Summary and Analysis
The news of Absalom's crime causes Kumalo, like his namesake, St. Stephen, to suffer and endure intense agony. He feels almost martyred by the events transpiring around him. Stephen feels betrayed by his son, for Absalom has indeed betrayed all of Stephen's beliefs and teachings, just as the Biblical Absalom betrayed his father. At the beginning of Chapter 16, we see that the weight of these new experiences is beginning to age Stephen. He does not have the strength of the young to compensate for the heaviness of the ordeals he must undergo.
In his interview with Father Vincent, Kumalo is once again the recipient of help from an unselfish man. From Father Vincent, he is promised aid and advice in obtaining a lawyer and in arranging for the marriage of Absalom to the young pregnant girl. Furthermore, Father Vincent reminds Kumalo that fear has now been replaced by sorrow, which is an important step for a human being to make.
The girl's story is that of a child from the Johannesburg slums. The amount of crime produced by the slums is shown by the fact that all three of her lovers have gone to prison, yet she does not seem to be the criminal type, only a girl nobody ever cared about. Consequently she could find someone to be kind to her only through giving herself sexually.
This chapter is a crucial one as far as Stephen's development is concerned. With the girl, he performs his cruelest act. He has seen so much degradation and corruption that he feels that he must test the girl and in doing so hurts her deeply. He is very harsh and bitter toward the young girl when he forces her to say that she would be willing to go to bed with him. For a girl from the slums, there seems to be no other way to obtain temporary security. As soon as he has been cruel to her, Kumalo realizes that she is a victim of her society who is not agreeing to the sexual act out of any desire or immorality but because she has no other way to face life. Then Stephen is able to feel remorse for his cruelty and develops a deep compassion for the girl. From this point on, Stephen vows never to commit another cruel act.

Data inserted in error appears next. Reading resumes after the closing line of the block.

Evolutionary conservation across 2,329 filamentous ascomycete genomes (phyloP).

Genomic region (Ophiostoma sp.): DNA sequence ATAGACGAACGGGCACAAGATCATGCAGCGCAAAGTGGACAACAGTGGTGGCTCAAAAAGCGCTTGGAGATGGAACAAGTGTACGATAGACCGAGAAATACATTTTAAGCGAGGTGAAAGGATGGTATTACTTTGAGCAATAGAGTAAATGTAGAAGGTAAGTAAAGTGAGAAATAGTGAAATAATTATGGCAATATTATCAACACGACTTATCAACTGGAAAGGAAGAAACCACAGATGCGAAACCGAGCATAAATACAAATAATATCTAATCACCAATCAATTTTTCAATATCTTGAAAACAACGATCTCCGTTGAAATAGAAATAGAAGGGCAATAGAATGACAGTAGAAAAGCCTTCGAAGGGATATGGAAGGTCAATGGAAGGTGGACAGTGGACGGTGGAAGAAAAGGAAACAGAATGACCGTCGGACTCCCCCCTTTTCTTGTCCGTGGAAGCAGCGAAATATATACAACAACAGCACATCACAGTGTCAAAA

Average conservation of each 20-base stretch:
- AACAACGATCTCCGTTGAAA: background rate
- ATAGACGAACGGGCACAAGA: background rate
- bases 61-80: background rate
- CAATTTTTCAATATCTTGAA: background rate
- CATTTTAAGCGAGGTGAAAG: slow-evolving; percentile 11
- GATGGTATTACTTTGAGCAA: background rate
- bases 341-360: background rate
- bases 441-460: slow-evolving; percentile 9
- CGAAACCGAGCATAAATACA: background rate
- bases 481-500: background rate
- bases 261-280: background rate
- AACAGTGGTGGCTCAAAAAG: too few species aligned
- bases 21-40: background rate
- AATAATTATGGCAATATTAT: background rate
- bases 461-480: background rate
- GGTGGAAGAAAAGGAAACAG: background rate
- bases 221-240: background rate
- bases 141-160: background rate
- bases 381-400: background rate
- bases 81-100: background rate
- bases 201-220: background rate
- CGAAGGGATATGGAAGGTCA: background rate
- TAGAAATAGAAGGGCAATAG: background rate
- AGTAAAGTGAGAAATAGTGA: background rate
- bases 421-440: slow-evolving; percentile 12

Chapter 17 is divided into several sections: first, we listen to the thoughts of Mrs. Lithebe as she reviews the situation and states how sympathetic she is toward Stephen. She views Kumalo as an example of silent suffering and realizes that he has fallen into a "mold of suffering." This idea of suffering emphasizes again the relationship between Stephen and St. Stephen, his namesake. Next, we see a contrast between two wanton women — Gertrude and the young girl. Mrs. Lithebe, who respects Stephen so much, rebukes Gertrude for so much bad laughter and then tells the young girl that she must do nothing that would hurt Stephen. The girl is still young enough to be molded into a respectable member of society and takes Mrs. Lithebe's advice seriously.
Stephen undergoes another crucial experience when he meets with his son Absalom again. The scene is similar to the first scene in which the father spoke to Absalom and the son answered reluctantly. The relationship is at first very strained and distant, but by the end of the interview, there is some hint of communication and the relationship begins to deepen. By the end of the scene, he has given his son some hope. As he takes his son's hand, there is a feeling of some spark of life. This situation is the same type that occurred between Gertrude and Stephen in their first meeting; that is, at first Gertrude was cold and distant, but when Stephen took her hand, there was the beginning of communication.
Again a man of charity and goodness — this time Mr. Carmichael — is presented from among the whites of South Africa. His concern, as well as that of Father Vincent and the young man from the reformatory, shows us once more that there is a great deal of decency, concern, and constructiveness among the whites, but it is often overshadowed by the government's attitude.